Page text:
IRS Warns People to Be Cautious of Stimulus Payment Scams
The U.S. Department of Justice is warning people to be cautious of digital scams in relation to the money that the government is distributing to individuals, small businesses, and families to manage through the COVID-19 pandemic.
Scammers are already stealing people’s identities to apply for stimulus payments in their names and have been distributing phishing messages through email, text, social media, and phone calls to target unsuspecting victims awaiting their stimulus payment. By disguising themselves as a trusted source such as the IRS or Justice Department, scammers are actively targeting taxpayers in the hopes of stealing their personal information and receiving a quick payout.
As cybercriminals continue to take advantage of the COVID-19 crisis, it’s crucial to be extremely cautious of all unsolicited messages from the IRS or other public agencies. IRS Commissioner Chuck Rettig claims that the IRS will not personally contact individuals for financial information to get an economic impact payment, and urges all people not to provide any personal information through text, email, or other unsecured channels. For information regarding the status of your stimulus payments, navigate directly to IRS.gov for the most up-to-date information.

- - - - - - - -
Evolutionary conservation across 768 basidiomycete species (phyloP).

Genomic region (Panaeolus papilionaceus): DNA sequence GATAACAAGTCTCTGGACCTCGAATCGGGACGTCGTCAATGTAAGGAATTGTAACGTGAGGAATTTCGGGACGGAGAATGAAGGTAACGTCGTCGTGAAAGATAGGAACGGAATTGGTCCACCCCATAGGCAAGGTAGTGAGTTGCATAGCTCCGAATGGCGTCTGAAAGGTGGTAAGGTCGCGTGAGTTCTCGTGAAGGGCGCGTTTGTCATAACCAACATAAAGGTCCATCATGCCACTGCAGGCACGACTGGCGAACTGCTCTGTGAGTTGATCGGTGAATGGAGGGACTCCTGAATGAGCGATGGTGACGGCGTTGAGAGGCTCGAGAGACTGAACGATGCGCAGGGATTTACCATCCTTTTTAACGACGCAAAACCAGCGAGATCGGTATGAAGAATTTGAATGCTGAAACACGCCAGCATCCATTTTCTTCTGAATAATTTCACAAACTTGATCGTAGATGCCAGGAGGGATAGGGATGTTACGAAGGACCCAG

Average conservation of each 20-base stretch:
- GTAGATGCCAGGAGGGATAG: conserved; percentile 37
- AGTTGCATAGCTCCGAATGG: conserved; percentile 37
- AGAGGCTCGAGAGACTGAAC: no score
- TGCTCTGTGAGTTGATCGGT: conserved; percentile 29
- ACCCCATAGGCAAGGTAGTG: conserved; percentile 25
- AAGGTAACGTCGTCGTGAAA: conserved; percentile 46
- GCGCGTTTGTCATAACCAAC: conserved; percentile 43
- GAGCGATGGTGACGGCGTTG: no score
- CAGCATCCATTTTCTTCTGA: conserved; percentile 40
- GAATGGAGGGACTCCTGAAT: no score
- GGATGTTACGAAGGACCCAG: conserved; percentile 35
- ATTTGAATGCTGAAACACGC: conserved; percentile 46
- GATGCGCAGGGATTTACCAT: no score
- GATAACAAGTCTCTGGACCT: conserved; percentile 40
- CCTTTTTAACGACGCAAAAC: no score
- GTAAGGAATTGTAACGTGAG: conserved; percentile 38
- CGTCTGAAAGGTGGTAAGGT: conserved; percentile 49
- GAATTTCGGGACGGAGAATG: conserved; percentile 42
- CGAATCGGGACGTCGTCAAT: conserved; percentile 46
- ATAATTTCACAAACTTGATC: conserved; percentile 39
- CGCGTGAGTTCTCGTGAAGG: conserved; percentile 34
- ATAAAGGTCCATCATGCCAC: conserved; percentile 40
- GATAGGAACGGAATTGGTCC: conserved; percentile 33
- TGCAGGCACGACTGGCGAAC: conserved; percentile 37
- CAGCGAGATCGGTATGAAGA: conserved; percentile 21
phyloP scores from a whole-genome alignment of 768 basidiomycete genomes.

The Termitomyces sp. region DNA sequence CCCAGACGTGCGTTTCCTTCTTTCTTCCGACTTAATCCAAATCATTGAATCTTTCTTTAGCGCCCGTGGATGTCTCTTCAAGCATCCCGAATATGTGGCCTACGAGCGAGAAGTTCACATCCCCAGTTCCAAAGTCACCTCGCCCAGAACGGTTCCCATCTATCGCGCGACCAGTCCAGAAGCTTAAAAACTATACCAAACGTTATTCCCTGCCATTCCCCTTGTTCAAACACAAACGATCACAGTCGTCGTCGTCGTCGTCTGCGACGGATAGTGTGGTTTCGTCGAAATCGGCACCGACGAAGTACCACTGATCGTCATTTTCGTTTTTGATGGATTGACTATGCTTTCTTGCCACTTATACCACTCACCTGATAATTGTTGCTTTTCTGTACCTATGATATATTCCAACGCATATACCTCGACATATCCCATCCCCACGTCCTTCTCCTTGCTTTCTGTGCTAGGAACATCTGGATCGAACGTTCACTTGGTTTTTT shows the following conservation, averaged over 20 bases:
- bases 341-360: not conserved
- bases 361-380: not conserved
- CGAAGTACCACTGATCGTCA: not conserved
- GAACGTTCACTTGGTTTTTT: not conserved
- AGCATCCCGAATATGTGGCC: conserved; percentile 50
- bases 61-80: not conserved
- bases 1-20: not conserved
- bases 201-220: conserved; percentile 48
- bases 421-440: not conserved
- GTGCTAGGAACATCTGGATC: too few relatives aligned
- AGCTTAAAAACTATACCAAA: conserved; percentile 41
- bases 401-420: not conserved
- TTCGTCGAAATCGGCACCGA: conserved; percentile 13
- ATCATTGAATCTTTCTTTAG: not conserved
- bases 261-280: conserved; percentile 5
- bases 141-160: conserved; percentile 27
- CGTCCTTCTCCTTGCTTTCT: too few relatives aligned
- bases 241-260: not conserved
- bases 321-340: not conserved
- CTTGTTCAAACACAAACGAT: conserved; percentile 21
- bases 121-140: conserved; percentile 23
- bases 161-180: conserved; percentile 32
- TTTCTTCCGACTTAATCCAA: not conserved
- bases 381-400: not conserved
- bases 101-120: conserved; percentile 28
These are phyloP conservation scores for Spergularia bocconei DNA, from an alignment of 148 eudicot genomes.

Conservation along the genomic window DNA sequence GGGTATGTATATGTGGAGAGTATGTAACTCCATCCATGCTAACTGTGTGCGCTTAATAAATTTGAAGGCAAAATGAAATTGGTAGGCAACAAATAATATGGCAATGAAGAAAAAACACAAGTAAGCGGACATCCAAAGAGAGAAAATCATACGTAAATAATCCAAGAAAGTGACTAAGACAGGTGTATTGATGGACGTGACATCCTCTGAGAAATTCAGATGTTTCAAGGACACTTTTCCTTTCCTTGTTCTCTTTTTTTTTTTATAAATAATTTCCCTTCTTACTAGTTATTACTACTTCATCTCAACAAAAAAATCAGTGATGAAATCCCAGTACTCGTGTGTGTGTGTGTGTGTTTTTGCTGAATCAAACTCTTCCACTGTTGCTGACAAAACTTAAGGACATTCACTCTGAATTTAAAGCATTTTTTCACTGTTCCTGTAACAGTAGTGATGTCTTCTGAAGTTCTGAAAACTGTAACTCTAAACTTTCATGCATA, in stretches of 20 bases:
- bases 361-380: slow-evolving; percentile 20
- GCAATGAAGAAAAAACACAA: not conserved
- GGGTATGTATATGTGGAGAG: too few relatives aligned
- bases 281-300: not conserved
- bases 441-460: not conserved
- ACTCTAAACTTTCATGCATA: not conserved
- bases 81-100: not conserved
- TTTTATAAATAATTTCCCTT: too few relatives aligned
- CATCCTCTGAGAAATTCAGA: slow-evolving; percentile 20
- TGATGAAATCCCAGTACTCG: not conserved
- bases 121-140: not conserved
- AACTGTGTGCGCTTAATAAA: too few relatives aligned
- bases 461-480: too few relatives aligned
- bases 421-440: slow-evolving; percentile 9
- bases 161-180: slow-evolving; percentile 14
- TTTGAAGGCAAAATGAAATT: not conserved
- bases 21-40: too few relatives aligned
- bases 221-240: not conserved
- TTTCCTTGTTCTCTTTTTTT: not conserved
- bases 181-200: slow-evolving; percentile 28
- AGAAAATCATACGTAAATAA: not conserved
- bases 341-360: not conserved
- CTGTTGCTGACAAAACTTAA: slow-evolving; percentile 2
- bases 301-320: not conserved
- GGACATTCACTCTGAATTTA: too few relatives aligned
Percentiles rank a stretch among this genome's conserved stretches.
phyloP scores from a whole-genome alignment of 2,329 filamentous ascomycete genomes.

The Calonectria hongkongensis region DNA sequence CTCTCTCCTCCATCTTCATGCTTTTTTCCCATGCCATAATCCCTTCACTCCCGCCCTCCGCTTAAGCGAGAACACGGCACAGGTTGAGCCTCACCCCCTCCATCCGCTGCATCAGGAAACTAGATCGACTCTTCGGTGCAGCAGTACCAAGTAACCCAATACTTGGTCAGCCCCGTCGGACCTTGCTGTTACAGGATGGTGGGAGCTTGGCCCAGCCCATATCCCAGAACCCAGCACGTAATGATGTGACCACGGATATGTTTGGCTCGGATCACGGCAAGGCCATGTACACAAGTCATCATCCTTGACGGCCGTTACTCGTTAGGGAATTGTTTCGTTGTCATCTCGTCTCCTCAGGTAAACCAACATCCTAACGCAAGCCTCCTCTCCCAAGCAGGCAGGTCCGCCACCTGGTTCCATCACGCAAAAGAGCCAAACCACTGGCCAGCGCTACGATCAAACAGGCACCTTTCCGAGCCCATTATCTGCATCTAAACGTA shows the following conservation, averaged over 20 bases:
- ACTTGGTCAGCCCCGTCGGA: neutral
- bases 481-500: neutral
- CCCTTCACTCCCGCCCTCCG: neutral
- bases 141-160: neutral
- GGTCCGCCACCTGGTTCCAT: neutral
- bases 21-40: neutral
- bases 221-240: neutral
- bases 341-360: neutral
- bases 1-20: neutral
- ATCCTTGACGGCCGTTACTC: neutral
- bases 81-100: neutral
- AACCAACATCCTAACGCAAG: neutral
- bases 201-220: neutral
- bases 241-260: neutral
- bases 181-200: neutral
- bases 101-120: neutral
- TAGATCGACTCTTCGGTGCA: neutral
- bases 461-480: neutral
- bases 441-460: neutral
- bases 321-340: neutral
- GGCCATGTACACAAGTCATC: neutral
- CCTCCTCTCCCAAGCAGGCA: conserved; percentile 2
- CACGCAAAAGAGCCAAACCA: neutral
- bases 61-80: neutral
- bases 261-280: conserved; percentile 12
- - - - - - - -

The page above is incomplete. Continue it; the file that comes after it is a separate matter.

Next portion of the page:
According to the IRS website, “In most cases, the IRS will deposit economic impact payments into the direct deposit account taxpayers previously provided on tax returns”. Those who have not given the IRS their direct deposit information are able to provide their banking information through a secure online portal on IRS.gov.
For more information about economic impact payment scams and how to identify them, visit https://www.irs.gov/newsroom/irs-issues-warning-about-coronavirus-related-scams-watch-out-for-schemes-tied-to-economic-impact-payments